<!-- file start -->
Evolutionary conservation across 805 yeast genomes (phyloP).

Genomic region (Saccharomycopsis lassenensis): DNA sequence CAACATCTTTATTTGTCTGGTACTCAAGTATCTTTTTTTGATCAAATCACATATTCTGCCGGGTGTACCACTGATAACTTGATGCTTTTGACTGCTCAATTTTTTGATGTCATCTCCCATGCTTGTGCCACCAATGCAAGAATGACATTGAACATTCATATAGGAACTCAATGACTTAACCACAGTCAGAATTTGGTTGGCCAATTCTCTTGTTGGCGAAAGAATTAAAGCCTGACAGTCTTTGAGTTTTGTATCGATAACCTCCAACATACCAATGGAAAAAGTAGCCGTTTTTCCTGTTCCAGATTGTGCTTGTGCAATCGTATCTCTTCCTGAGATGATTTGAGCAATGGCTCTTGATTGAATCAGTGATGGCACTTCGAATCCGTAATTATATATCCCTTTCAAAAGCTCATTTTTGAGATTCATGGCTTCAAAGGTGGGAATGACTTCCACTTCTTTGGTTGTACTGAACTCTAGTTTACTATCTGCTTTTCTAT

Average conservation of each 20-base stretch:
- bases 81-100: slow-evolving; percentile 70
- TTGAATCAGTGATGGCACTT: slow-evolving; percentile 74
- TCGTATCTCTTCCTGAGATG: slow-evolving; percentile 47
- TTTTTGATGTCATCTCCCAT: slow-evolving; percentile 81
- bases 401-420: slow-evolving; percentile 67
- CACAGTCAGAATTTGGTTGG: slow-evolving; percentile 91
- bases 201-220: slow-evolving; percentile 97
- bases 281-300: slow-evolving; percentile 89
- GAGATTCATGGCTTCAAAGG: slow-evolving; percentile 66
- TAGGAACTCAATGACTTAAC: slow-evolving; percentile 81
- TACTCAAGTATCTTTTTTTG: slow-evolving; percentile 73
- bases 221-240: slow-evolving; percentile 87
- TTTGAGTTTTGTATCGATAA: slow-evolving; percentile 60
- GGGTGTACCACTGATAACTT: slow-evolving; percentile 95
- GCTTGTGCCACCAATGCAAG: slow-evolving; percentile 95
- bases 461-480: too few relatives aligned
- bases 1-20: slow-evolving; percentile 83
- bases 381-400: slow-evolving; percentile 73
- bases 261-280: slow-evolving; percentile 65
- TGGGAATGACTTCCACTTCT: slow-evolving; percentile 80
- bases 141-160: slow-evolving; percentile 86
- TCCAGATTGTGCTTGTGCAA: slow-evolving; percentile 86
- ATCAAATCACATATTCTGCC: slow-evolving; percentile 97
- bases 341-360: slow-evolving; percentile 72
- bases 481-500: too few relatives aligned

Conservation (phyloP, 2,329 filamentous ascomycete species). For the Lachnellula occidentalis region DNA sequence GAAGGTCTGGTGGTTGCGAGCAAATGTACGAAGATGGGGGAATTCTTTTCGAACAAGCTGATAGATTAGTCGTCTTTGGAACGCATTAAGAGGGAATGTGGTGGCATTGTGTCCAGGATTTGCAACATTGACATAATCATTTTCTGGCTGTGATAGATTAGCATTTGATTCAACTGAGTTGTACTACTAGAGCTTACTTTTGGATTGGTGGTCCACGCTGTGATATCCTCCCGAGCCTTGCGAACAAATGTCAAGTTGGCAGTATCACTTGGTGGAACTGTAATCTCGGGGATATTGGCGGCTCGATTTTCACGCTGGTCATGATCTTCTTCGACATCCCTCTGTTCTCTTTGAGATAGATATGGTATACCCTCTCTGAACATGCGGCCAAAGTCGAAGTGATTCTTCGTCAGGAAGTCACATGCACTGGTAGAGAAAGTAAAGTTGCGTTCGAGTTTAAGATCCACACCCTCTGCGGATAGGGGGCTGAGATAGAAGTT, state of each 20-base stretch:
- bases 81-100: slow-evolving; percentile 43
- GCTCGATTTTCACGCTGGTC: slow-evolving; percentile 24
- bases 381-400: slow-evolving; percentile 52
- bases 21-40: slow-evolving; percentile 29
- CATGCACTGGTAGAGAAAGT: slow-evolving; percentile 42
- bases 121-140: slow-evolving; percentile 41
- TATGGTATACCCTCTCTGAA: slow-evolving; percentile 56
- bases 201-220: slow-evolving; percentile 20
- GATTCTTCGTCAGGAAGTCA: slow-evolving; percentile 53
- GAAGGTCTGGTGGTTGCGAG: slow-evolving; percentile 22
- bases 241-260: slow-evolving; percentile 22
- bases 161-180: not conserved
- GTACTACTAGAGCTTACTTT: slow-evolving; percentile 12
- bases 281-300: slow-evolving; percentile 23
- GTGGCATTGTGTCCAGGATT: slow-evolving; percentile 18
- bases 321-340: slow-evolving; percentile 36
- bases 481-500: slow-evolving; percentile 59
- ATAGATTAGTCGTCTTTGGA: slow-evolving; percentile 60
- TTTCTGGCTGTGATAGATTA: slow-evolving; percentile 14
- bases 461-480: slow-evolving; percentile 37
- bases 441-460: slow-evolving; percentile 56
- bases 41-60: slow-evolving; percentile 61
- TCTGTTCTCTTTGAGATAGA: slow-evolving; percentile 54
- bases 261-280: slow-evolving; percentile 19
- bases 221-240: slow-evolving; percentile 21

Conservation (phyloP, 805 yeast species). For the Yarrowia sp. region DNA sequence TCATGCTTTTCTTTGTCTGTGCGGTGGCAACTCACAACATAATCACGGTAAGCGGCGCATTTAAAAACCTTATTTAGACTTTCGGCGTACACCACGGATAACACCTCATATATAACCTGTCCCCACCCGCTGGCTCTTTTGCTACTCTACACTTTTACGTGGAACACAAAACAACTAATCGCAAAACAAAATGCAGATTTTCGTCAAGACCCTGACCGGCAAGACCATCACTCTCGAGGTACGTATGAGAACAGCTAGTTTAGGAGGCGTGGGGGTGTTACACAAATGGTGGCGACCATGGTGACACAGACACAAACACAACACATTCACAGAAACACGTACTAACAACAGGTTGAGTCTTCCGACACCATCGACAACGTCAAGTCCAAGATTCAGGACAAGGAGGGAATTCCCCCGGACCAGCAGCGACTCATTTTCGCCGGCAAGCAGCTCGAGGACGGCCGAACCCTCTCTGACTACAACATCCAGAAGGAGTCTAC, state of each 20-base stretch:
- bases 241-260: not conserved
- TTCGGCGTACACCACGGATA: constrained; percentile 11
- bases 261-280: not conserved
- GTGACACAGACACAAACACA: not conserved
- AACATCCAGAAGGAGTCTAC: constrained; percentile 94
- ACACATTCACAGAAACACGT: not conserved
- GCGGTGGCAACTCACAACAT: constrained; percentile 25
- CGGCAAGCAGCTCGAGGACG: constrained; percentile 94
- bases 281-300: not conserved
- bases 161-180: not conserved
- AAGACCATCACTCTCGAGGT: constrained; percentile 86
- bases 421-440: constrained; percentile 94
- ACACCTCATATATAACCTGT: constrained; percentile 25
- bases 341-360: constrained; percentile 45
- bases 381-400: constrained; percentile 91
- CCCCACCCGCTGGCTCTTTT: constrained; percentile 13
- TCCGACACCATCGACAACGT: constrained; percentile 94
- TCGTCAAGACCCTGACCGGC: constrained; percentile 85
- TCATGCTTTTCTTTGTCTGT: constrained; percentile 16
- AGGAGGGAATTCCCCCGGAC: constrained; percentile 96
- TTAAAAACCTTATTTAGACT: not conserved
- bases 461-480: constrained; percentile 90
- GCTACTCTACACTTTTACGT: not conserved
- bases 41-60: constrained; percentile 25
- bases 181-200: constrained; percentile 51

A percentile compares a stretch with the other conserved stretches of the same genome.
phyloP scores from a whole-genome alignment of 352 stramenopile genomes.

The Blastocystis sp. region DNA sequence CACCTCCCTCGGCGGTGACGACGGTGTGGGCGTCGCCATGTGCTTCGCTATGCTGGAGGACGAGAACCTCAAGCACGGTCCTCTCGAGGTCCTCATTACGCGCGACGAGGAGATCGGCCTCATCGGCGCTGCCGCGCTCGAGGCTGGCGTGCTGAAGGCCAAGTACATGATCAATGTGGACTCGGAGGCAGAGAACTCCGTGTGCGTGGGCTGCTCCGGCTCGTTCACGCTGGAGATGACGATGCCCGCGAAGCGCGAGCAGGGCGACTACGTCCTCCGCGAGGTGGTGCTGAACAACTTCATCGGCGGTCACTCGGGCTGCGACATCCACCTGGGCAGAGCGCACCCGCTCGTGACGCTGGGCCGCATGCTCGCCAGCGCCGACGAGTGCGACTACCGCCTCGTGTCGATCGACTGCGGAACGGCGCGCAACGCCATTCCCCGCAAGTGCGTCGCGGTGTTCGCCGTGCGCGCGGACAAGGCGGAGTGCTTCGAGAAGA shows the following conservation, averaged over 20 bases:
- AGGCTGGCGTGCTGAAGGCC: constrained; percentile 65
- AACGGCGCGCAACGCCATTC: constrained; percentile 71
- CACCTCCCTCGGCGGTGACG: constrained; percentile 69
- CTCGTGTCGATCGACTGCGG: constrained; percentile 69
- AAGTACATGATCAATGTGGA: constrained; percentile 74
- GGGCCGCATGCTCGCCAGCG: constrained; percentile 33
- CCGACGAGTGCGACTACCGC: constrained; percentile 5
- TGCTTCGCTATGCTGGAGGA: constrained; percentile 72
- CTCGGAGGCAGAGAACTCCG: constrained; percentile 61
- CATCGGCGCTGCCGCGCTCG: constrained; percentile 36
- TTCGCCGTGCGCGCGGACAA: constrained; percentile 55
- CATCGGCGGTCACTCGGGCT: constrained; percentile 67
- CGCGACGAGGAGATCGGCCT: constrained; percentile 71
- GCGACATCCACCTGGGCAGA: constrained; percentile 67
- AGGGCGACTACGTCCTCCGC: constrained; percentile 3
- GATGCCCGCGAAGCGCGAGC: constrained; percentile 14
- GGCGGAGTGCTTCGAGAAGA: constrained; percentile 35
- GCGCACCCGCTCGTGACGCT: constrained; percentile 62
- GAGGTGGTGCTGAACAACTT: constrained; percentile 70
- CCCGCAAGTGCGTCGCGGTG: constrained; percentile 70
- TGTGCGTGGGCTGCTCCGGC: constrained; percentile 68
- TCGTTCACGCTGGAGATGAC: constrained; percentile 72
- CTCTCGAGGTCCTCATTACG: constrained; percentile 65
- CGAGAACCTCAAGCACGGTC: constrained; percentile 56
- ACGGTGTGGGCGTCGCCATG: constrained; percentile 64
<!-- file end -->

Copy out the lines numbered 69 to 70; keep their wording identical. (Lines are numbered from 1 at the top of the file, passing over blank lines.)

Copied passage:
- bases 341-360: constrained; percentile 45
- bases 381-400: constrained; percentile 91